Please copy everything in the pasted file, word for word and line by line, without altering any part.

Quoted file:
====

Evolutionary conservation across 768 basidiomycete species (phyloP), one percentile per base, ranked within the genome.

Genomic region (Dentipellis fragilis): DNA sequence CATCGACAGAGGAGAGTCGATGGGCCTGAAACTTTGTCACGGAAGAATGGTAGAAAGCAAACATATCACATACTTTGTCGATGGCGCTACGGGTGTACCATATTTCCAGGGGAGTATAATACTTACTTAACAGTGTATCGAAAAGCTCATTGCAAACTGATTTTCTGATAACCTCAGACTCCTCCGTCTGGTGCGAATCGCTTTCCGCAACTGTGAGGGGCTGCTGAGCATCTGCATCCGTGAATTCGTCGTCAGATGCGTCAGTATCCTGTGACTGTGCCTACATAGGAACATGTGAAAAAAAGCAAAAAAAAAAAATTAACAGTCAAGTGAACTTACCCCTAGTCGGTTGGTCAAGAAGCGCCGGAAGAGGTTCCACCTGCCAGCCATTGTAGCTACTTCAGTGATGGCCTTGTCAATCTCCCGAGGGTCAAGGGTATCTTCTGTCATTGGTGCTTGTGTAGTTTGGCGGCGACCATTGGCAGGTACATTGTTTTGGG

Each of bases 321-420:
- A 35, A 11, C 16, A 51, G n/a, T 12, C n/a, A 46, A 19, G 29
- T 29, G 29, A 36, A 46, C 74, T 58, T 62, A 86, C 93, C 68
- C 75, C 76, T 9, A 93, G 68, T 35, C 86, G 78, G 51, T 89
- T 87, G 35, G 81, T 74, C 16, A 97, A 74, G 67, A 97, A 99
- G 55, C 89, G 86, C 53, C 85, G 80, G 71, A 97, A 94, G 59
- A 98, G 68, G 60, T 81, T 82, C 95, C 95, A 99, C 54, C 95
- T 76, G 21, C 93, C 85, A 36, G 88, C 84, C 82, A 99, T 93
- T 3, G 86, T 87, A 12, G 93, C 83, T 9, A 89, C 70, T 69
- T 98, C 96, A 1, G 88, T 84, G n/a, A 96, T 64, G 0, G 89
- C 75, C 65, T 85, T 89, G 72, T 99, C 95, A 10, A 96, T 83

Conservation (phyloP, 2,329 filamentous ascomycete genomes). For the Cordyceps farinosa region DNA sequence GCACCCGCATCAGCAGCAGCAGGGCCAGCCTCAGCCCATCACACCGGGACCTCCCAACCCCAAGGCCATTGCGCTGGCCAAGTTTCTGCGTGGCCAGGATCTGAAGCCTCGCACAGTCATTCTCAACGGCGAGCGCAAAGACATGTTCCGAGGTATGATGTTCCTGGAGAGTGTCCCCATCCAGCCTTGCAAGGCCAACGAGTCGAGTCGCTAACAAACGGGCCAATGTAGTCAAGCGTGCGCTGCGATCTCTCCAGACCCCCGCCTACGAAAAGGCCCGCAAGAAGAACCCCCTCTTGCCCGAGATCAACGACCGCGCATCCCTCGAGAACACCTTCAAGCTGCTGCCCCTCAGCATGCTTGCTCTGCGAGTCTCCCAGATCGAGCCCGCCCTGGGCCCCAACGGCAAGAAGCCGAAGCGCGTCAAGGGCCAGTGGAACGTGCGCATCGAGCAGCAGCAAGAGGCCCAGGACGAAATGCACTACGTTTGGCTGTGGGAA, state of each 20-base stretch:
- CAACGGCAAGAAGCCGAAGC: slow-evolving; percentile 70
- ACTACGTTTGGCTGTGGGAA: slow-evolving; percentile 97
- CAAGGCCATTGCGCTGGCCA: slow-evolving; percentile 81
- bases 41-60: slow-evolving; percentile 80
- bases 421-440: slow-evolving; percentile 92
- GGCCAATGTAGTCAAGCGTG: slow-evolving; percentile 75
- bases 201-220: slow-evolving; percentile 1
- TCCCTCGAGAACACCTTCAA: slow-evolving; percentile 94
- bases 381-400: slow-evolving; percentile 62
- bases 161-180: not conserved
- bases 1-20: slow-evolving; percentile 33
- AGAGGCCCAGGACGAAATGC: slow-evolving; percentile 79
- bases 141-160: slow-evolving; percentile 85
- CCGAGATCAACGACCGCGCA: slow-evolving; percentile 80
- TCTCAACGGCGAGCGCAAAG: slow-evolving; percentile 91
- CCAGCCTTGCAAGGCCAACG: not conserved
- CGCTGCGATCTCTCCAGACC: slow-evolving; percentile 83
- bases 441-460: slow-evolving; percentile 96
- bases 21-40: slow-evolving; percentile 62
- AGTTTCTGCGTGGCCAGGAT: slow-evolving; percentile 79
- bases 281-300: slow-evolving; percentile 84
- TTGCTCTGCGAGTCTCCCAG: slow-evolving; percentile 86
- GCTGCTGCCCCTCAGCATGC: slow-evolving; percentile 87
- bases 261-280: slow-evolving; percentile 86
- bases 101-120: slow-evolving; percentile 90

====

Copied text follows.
Evolutionary conservation across 768 basidiomycete species (phyloP), one percentile per base, ranked within the genome.

Genomic region (Dentipellis fragilis): DNA sequence CATCGACAGAGGAGAGTCGATGGGCCTGAAACTTTGTCACGGAAGAATGGTAGAAAGCAAACATATCACATACTTTGTCGATGGCGCTACGGGTGTACCATATTTCCAGGGGAGTATAATACTTACTTAACAGTGTATCGAAAAGCTCATTGCAAACTGATTTTCTGATAACCTCAGACTCCTCCGTCTGGTGCGAATCGCTTTCCGCAACTGTGAGGGGCTGCTGAGCATCTGCATCCGTGAATTCGTCGTCAGATGCGTCAGTATCCTGTGACTGTGCCTACATAGGAACATGTGAAAAAAAGCAAAAAAAAAAAATTAACAGTCAAGTGAACTTACCCCTAGTCGGTTGGTCAAGAAGCGCCGGAAGAGGTTCCACCTGCCAGCCATTGTAGCTACTTCAGTGATGGCCTTGTCAATCTCCCGAGGGTCAAGGGTATCTTCTGTCATTGGTGCTTGTGTAGTTTGGCGGCGACCATTGGCAGGTACATTGTTTTGGG

Each of bases 321-420:
- A 35, A 11, C 16, A 51, G n/a, T 12, C n/a, A 46, A 19, G 29
- T 29, G 29, A 36, A 46, C 74, T 58, T 62, A 86, C 93, C 68
- C 75, C 76, T 9, A 93, G 68, T 35, C 86, G 78, G 51, T 89
- T 87, G 35, G 81, T 74, C 16, A 97, A 74, G 67, A 97, A 99
- G 55, C 89, G 86, C 53, C 85, G 80, G 71, A 97, A 94, G 59
- A 98, G 68, G 60, T 81, T 82, C 95, C 95, A 99, C 54, C 95
- T 76, G 21, C 93, C 85, A 36, G 88, C 84, C 82, A 99, T 93
- T 3, G 86, T 87, A 12, G 93, C 83, T 9, A 89, C 70, T 69
- T 98, C 96, A 1, G 88, T 84, G n/a, A 96, T 64, G 0, G 89
- C 75, C 65, T 85, T 89, G 72, T 99, C 95, A 10, A 96, T 83

Conservation (phyloP, 2,329 filamentous ascomycete genomes). For the Cordyceps farinosa region DNA sequence GCACCCGCATCAGCAGCAGCAGGGCCAGCCTCAGCCCATCACACCGGGACCTCCCAACCCCAAGGCCATTGCGCTGGCCAAGTTTCTGCGTGGCCAGGATCTGAAGCCTCGCACAGTCATTCTCAACGGCGAGCGCAAAGACATGTTCCGAGGTATGATGTTCCTGGAGAGTGTCCCCATCCAGCCTTGCAAGGCCAACGAGTCGAGTCGCTAACAAACGGGCCAATGTAGTCAAGCGTGCGCTGCGATCTCTCCAGACCCCCGCCTACGAAAAGGCCCGCAAGAAGAACCCCCTCTTGCCCGAGATCAACGACCGCGCATCCCTCGAGAACACCTTCAAGCTGCTGCCCCTCAGCATGCTTGCTCTGCGAGTCTCCCAGATCGAGCCCGCCCTGGGCCCCAACGGCAAGAAGCCGAAGCGCGTCAAGGGCCAGTGGAACGTGCGCATCGAGCAGCAGCAAGAGGCCCAGGACGAAATGCACTACGTTTGGCTGTGGGAA, state of each 20-base stretch:
- CAACGGCAAGAAGCCGAAGC: slow-evolving; percentile 70
- ACTACGTTTGGCTGTGGGAA: slow-evolving; percentile 97
- CAAGGCCATTGCGCTGGCCA: slow-evolving; percentile 81
- bases 41-60: slow-evolving; percentile 80
- bases 421-440: slow-evolving; percentile 92
- GGCCAATGTAGTCAAGCGTG: slow-evolving; percentile 75
- bases 201-220: slow-evolving; percentile 1
- TCCCTCGAGAACACCTTCAA: slow-evolving; percentile 94
- bases 381-400: slow-evolving; percentile 62
- bases 161-180: not conserved
- bases 1-20: slow-evolving; percentile 33
- AGAGGCCCAGGACGAAATGC: slow-evolving; percentile 79
- bases 141-160: slow-evolving; percentile 85
- CCGAGATCAACGACCGCGCA: slow-evolving; percentile 80
- TCTCAACGGCGAGCGCAAAG: slow-evolving; percentile 91
- CCAGCCTTGCAAGGCCAACG: not conserved
- CGCTGCGATCTCTCCAGACC: slow-evolving; percentile 83
- bases 441-460: slow-evolving; percentile 96
- bases 21-40: slow-evolving; percentile 62
- AGTTTCTGCGTGGCCAGGAT: slow-evolving; percentile 79
- bases 281-300: slow-evolving; percentile 84
- TTGCTCTGCGAGTCTCCCAG: slow-evolving; percentile 86
- GCTGCTGCCCCTCAGCATGC: slow-evolving; percentile 87
- bases 261-280: slow-evolving; percentile 86
- bases 101-120: slow-evolving; percentile 90